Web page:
- #1

Adgorn

- 130

- 18

Hello everyone.

I'm assuming many similar threads to this one have been posted previously but I wanted to make one that is fitting to my specific situation, hopefully it's not to much trouble.

So I want to seriously start teaching myself physics at a deep level, and this post is basically my first step in trying to do that. I'm a high-school student at the moment with aspirations to become a theoretical physicist but I already want to start diving into the material, with the plan to have graduate level knowledge before enlisting (Then of course re-learn them all again with a proper course and lecturer, this might make the experience a bit more tedious but hey you win some you lose some).

As I said I want to learn all of physics contained in undergraduate and graduate material to a deep enough degree. Obviously I don't except to become an expert in all these fields but I want to have a deep enough knowledge to be able understand the reasoning behind them and to draw conclusions on my own. I am aware that this is a task of several years so I am ready for a deep long term plan on how to achieve this objective.

As for my current knowledge, I have a deep enough understanding of high-school level mathematics including basic calculus. Although I do also know high-school level physics (Newtonian mechanics, Basic electrostatics and electrodynamics, Waves, etc.) I think it is best to assume I know nothing about physics and start from scratch.

With all that said I am here asking a few questions:

Which subjects do I need to learn (including mathematical background)?

In what order should I learn them?

Which sources can I use to learn each subject?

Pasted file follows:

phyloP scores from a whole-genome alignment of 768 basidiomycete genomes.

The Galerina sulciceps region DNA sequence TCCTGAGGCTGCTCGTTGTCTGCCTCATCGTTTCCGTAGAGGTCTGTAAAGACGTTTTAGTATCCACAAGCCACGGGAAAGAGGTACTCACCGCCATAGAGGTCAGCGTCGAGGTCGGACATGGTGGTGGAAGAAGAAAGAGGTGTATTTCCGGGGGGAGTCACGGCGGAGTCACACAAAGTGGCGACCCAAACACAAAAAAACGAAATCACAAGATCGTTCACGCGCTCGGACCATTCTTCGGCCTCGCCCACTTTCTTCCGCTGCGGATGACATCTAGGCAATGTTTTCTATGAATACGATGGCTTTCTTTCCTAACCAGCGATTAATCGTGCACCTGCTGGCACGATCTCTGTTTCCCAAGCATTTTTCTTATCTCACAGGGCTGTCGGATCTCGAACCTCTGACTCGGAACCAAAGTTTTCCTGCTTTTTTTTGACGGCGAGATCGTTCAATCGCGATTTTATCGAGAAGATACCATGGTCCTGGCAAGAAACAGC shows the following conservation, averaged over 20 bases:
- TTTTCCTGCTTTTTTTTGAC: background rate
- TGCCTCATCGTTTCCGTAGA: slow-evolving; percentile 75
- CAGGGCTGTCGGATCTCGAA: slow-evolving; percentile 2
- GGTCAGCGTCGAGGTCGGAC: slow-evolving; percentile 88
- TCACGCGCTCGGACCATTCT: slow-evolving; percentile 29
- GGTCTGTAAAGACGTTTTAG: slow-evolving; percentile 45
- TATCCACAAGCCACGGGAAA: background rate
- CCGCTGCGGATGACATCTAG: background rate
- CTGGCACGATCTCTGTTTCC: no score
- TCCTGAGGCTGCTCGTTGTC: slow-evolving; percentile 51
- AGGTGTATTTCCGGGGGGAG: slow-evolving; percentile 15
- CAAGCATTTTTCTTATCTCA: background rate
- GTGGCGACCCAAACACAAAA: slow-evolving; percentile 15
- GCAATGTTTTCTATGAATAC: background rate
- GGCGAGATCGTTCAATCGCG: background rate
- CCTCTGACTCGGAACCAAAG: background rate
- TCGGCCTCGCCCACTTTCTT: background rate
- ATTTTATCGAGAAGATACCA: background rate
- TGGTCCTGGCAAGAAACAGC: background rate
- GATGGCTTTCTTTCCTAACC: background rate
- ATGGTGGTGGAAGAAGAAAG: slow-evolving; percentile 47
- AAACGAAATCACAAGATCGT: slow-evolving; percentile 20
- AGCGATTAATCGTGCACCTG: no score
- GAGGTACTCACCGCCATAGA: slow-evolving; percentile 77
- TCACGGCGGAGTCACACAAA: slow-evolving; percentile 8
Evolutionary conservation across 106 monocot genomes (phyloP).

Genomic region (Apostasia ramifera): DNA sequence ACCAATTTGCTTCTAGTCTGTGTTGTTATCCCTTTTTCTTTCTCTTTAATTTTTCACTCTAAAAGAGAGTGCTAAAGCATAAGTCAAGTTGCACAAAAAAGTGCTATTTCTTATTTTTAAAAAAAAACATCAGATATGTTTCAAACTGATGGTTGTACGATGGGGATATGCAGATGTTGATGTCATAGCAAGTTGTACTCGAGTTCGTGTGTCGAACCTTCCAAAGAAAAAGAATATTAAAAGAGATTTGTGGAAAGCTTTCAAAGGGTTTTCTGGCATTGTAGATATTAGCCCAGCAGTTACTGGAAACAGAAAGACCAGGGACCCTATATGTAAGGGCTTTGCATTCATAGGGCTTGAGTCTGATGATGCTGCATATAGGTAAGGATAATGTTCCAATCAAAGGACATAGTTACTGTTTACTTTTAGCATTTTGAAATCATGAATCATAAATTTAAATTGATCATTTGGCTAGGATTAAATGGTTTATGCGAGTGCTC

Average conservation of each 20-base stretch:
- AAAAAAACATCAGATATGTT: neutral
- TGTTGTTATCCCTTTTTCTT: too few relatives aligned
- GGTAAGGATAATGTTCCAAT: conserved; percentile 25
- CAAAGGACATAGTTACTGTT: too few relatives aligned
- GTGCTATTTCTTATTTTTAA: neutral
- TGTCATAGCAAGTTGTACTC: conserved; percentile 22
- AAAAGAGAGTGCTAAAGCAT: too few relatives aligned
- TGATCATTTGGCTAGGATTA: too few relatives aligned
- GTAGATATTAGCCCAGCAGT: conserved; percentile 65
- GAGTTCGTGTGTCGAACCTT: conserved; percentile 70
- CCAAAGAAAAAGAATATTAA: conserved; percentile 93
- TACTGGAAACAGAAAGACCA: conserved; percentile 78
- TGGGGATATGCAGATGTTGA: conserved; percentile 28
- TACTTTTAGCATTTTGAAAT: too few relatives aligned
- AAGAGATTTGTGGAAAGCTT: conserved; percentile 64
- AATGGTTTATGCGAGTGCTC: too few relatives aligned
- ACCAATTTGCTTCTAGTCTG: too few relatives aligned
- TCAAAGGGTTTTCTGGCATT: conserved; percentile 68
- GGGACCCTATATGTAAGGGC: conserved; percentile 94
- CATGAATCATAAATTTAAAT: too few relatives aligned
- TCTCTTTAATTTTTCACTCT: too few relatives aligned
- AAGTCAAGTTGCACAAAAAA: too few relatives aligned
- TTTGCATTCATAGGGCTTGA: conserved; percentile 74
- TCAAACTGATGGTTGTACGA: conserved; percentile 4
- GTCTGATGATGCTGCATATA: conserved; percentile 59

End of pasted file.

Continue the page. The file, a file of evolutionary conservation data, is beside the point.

And just in general if you have any helpful tips.

I am aware of sites such as OCW and Khan academy but they are more supplemental than main resources, also both have a tendency to have incomplete subjects since they are work-in-progresses. so I am hoping to get an encompassing book (with problems, can't learn physics without 'em) for each subject and each mathematical field that I need to learn.

Thanks so much to everyone who takes the time to read this and answer, really looking forward to it.

I'm assuming many similar threads to this one have been posted previously but I wanted to make one that is fitting to my specific situation, hopefully it's not to much trouble.

So I want to seriously start teaching myself physics at a deep level, and this post is basically my first step in trying to do that. I'm a high-school student at the moment with aspirations to become a theoretical physicist but I already want to start diving into the material, with the plan to have graduate level knowledge before enlisting (Then of course re-learn them all again with a proper course and lecturer, this might make the experience a bit more tedious but hey you win some you lose some).

As I said I want to learn all of physics contained in undergraduate and graduate material to a deep enough degree. Obviously I don't except to become an expert in all these fields but I want to have a deep enough knowledge to be able understand the reasoning behind them and to draw conclusions on my own. I am aware that this is a task of several years so I am ready for a deep long term plan on how to achieve this objective.

As for my current knowledge, I have a deep enough understanding of high-school level mathematics including basic calculus. Although I do also know high-school level physics (Newtonian mechanics, Basic electrostatics and electrodynamics, Waves, etc.) I think it is best to assume I know nothing about physics and start from scratch.

With all that said I am here asking a few questions:

Which subjects do I need to learn (including mathematical background)?

In what order should I learn them?

Which sources can I use to learn each subject?

And just in general if you have any helpful tips.

I am aware of sites such as OCW and Khan academy but they are more supplemental than main resources, also both have a tendency to have incomplete subjects since they are work-in-progresses. so I am hoping to get an encompassing book (with problems, can't learn physics without 'em) for each subject and each mathematical field that I need to learn.

Thanks so much to everyone who takes the time to read this and answer, really looking forward to it.

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